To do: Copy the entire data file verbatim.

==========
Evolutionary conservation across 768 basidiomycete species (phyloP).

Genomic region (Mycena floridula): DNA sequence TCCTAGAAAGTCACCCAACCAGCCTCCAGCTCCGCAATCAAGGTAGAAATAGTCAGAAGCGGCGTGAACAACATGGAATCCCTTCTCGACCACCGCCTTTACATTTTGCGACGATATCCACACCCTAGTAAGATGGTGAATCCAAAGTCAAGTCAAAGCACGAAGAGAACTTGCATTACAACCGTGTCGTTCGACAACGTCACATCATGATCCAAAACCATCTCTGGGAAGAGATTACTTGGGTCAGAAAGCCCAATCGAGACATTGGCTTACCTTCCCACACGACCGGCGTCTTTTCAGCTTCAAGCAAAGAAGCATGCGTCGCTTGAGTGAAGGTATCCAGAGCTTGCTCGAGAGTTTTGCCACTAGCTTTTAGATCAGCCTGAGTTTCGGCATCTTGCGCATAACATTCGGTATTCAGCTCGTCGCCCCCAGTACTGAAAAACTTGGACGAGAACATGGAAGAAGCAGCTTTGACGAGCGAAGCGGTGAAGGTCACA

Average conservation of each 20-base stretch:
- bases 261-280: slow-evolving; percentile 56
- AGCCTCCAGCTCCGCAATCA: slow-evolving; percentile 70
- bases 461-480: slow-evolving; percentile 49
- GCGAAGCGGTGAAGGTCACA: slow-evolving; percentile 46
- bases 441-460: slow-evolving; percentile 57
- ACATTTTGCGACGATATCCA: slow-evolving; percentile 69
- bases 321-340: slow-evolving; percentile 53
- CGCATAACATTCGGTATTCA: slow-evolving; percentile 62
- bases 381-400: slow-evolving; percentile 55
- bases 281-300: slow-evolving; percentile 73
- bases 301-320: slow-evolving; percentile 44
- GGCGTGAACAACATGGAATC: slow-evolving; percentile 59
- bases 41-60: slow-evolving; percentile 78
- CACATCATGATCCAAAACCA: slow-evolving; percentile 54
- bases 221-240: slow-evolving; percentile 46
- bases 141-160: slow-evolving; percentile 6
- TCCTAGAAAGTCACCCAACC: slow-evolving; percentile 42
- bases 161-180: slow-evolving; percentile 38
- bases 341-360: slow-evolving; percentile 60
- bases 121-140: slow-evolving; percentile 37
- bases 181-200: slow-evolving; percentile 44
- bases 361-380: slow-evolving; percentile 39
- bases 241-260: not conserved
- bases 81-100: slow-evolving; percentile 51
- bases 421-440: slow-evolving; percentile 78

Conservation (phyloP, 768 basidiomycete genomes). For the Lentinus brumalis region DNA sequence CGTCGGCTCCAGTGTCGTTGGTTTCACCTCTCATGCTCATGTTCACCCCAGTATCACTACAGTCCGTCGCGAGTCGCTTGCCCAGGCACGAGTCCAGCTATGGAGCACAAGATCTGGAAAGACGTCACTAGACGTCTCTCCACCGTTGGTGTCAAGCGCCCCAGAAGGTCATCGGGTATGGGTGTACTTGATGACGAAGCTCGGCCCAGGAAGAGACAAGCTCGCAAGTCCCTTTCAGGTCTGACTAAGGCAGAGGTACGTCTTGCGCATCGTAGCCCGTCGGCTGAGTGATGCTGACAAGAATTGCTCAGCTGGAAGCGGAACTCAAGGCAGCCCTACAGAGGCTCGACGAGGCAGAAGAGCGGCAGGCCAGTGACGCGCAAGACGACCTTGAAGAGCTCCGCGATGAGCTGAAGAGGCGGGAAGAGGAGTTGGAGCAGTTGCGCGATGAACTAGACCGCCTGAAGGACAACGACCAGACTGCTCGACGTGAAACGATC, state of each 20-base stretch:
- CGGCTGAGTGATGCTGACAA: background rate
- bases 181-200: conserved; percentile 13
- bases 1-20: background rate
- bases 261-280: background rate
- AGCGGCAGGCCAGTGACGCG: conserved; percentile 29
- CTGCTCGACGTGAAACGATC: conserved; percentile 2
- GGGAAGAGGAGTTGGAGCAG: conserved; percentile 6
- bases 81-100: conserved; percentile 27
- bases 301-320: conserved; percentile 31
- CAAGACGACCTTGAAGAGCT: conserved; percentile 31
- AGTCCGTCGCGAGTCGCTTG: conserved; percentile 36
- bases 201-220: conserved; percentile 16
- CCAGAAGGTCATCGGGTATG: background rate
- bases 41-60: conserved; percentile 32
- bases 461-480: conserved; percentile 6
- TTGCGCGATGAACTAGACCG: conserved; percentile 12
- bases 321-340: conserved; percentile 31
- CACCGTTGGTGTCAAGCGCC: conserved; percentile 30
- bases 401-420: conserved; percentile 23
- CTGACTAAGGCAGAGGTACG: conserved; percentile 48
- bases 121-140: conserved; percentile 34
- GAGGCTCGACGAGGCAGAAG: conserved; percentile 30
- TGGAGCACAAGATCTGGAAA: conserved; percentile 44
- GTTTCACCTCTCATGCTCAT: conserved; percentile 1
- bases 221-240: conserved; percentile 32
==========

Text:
Evolutionary conservation across 768 basidiomycete species (phyloP).

Genomic region (Mycena floridula): DNA sequence TCCTAGAAAGTCACCCAACCAGCCTCCAGCTCCGCAATCAAGGTAGAAATAGTCAGAAGCGGCGTGAACAACATGGAATCCCTTCTCGACCACCGCCTTTACATTTTGCGACGATATCCACACCCTAGTAAGATGGTGAATCCAAAGTCAAGTCAAAGCACGAAGAGAACTTGCATTACAACCGTGTCGTTCGACAACGTCACATCATGATCCAAAACCATCTCTGGGAAGAGATTACTTGGGTCAGAAAGCCCAATCGAGACATTGGCTTACCTTCCCACACGACCGGCGTCTTTTCAGCTTCAAGCAAAGAAGCATGCGTCGCTTGAGTGAAGGTATCCAGAGCTTGCTCGAGAGTTTTGCCACTAGCTTTTAGATCAGCCTGAGTTTCGGCATCTTGCGCATAACATTCGGTATTCAGCTCGTCGCCCCCAGTACTGAAAAACTTGGACGAGAACATGGAAGAAGCAGCTTTGACGAGCGAAGCGGTGAAGGTCACA

Average conservation of each 20-base stretch:
- bases 261-280: slow-evolving; percentile 56
- AGCCTCCAGCTCCGCAATCA: slow-evolving; percentile 70
- bases 461-480: slow-evolving; percentile 49
- GCGAAGCGGTGAAGGTCACA: slow-evolving; percentile 46
- bases 441-460: slow-evolving; percentile 57
- ACATTTTGCGACGATATCCA: slow-evolving; percentile 69
- bases 321-340: slow-evolving; percentile 53
- CGCATAACATTCGGTATTCA: slow-evolving; percentile 62
- bases 381-400: slow-evolving; percentile 55
- bases 281-300: slow-evolving; percentile 73
- bases 301-320: slow-evolving; percentile 44
- GGCGTGAACAACATGGAATC: slow-evolving; percentile 59
- bases 41-60: slow-evolving; percentile 78
- CACATCATGATCCAAAACCA: slow-evolving; percentile 54
- bases 221-240: slow-evolving; percentile 46
- bases 141-160: slow-evolving; percentile 6
- TCCTAGAAAGTCACCCAACC: slow-evolving; percentile 42
- bases 161-180: slow-evolving; percentile 38
- bases 341-360: slow-evolving; percentile 60
- bases 121-140: slow-evolving; percentile 37
- bases 181-200: slow-evolving; percentile 44
- bases 361-380: slow-evolving; percentile 39
- bases 241-260: not conserved
- bases 81-100: slow-evolving; percentile 51
- bases 421-440: slow-evolving; percentile 78

Conservation (phyloP, 768 basidiomycete genomes). For the Lentinus brumalis region DNA sequence CGTCGGCTCCAGTGTCGTTGGTTTCACCTCTCATGCTCATGTTCACCCCAGTATCACTACAGTCCGTCGCGAGTCGCTTGCCCAGGCACGAGTCCAGCTATGGAGCACAAGATCTGGAAAGACGTCACTAGACGTCTCTCCACCGTTGGTGTCAAGCGCCCCAGAAGGTCATCGGGTATGGGTGTACTTGATGACGAAGCTCGGCCCAGGAAGAGACAAGCTCGCAAGTCCCTTTCAGGTCTGACTAAGGCAGAGGTACGTCTTGCGCATCGTAGCCCGTCGGCTGAGTGATGCTGACAAGAATTGCTCAGCTGGAAGCGGAACTCAAGGCAGCCCTACAGAGGCTCGACGAGGCAGAAGAGCGGCAGGCCAGTGACGCGCAAGACGACCTTGAAGAGCTCCGCGATGAGCTGAAGAGGCGGGAAGAGGAGTTGGAGCAGTTGCGCGATGAACTAGACCGCCTGAAGGACAACGACCAGACTGCTCGACGTGAAACGATC, state of each 20-base stretch:
- CGGCTGAGTGATGCTGACAA: background rate
- bases 181-200: conserved; percentile 13
- bases 1-20: background rate
- bases 261-280: background rate
- AGCGGCAGGCCAGTGACGCG: conserved; percentile 29
- CTGCTCGACGTGAAACGATC: conserved; percentile 2
- GGGAAGAGGAGTTGGAGCAG: conserved; percentile 6
- bases 81-100: conserved; percentile 27
- bases 301-320: conserved; percentile 31
- CAAGACGACCTTGAAGAGCT: conserved; percentile 31
- AGTCCGTCGCGAGTCGCTTG: conserved; percentile 36
- bases 201-220: conserved; percentile 16
- CCAGAAGGTCATCGGGTATG: background rate
- bases 41-60: conserved; percentile 32
- bases 461-480: conserved; percentile 6
- TTGCGCGATGAACTAGACCG: conserved; percentile 12
- bases 321-340: conserved; percentile 31
- CACCGTTGGTGTCAAGCGCC: conserved; percentile 30
- bases 401-420: conserved; percentile 23
- CTGACTAAGGCAGAGGTACG: conserved; percentile 48
- bases 121-140: conserved; percentile 34
- GAGGCTCGACGAGGCAGAAG: conserved; percentile 30
- TGGAGCACAAGATCTGGAAA: conserved; percentile 44
- GTTTCACCTCTCATGCTCAT: conserved; percentile 1
- bases 221-240: conserved; percentile 32